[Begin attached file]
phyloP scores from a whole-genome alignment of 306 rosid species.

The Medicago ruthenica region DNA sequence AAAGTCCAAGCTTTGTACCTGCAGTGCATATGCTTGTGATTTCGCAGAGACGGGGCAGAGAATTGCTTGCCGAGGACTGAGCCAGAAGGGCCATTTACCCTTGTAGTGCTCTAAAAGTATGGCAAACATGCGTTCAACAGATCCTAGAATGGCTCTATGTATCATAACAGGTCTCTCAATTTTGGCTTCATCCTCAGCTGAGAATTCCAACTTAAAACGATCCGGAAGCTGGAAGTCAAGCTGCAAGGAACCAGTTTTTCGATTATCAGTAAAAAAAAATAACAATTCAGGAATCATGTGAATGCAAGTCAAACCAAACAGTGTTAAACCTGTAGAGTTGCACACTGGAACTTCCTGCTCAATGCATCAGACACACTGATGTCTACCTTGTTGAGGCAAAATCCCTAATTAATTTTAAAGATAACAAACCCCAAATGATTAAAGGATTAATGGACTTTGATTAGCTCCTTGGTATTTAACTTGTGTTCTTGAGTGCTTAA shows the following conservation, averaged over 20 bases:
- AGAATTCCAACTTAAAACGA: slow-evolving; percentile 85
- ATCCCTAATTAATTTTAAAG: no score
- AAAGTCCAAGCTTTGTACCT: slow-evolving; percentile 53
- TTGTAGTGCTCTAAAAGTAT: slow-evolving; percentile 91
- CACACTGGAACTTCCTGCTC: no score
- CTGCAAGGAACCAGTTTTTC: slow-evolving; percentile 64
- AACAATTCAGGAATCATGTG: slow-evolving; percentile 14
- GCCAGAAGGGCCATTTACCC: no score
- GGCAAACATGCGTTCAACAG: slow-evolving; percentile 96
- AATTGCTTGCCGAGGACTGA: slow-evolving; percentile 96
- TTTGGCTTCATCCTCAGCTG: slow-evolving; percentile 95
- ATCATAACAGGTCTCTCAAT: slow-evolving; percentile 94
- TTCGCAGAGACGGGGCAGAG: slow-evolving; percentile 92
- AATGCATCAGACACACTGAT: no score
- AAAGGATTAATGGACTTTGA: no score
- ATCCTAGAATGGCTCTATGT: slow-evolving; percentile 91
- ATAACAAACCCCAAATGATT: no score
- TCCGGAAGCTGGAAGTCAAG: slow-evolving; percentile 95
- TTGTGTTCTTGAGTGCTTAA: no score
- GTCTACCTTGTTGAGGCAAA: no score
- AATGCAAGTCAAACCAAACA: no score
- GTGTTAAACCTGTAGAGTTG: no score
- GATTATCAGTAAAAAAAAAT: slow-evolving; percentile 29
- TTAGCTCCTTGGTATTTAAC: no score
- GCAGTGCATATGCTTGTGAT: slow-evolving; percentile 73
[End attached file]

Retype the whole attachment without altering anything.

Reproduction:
phyloP scores from a whole-genome alignment of 306 rosid species.

The Medicago ruthenica region DNA sequence AAAGTCCAAGCTTTGTACCTGCAGTGCATATGCTTGTGATTTCGCAGAGACGGGGCAGAGAATTGCTTGCCGAGGACTGAGCCAGAAGGGCCATTTACCCTTGTAGTGCTCTAAAAGTATGGCAAACATGCGTTCAACAGATCCTAGAATGGCTCTATGTATCATAACAGGTCTCTCAATTTTGGCTTCATCCTCAGCTGAGAATTCCAACTTAAAACGATCCGGAAGCTGGAAGTCAAGCTGCAAGGAACCAGTTTTTCGATTATCAGTAAAAAAAAATAACAATTCAGGAATCATGTGAATGCAAGTCAAACCAAACAGTGTTAAACCTGTAGAGTTGCACACTGGAACTTCCTGCTCAATGCATCAGACACACTGATGTCTACCTTGTTGAGGCAAAATCCCTAATTAATTTTAAAGATAACAAACCCCAAATGATTAAAGGATTAATGGACTTTGATTAGCTCCTTGGTATTTAACTTGTGTTCTTGAGTGCTTAA shows the following conservation, averaged over 20 bases:
- AGAATTCCAACTTAAAACGA: slow-evolving; percentile 85
- ATCCCTAATTAATTTTAAAG: no score
- AAAGTCCAAGCTTTGTACCT: slow-evolving; percentile 53
- TTGTAGTGCTCTAAAAGTAT: slow-evolving; percentile 91
- CACACTGGAACTTCCTGCTC: no score
- CTGCAAGGAACCAGTTTTTC: slow-evolving; percentile 64
- AACAATTCAGGAATCATGTG: slow-evolving; percentile 14
- GCCAGAAGGGCCATTTACCC: no score
- GGCAAACATGCGTTCAACAG: slow-evolving; percentile 96
- AATTGCTTGCCGAGGACTGA: slow-evolving; percentile 96
- TTTGGCTTCATCCTCAGCTG: slow-evolving; percentile 95
- ATCATAACAGGTCTCTCAAT: slow-evolving; percentile 94
- TTCGCAGAGACGGGGCAGAG: slow-evolving; percentile 92
- AATGCATCAGACACACTGAT: no score
- AAAGGATTAATGGACTTTGA: no score
- ATCCTAGAATGGCTCTATGT: slow-evolving; percentile 91
- ATAACAAACCCCAAATGATT: no score
- TCCGGAAGCTGGAAGTCAAG: slow-evolving; percentile 95
- TTGTGTTCTTGAGTGCTTAA: no score
- GTCTACCTTGTTGAGGCAAA: no score
- AATGCAAGTCAAACCAAACA: no score
- GTGTTAAACCTGTAGAGTTG: no score
- GATTATCAGTAAAAAAAAAT: slow-evolving; percentile 29
- TTAGCTCCTTGGTATTTAAC: no score
- GCAGTGCATATGCTTGTGAT: slow-evolving; percentile 73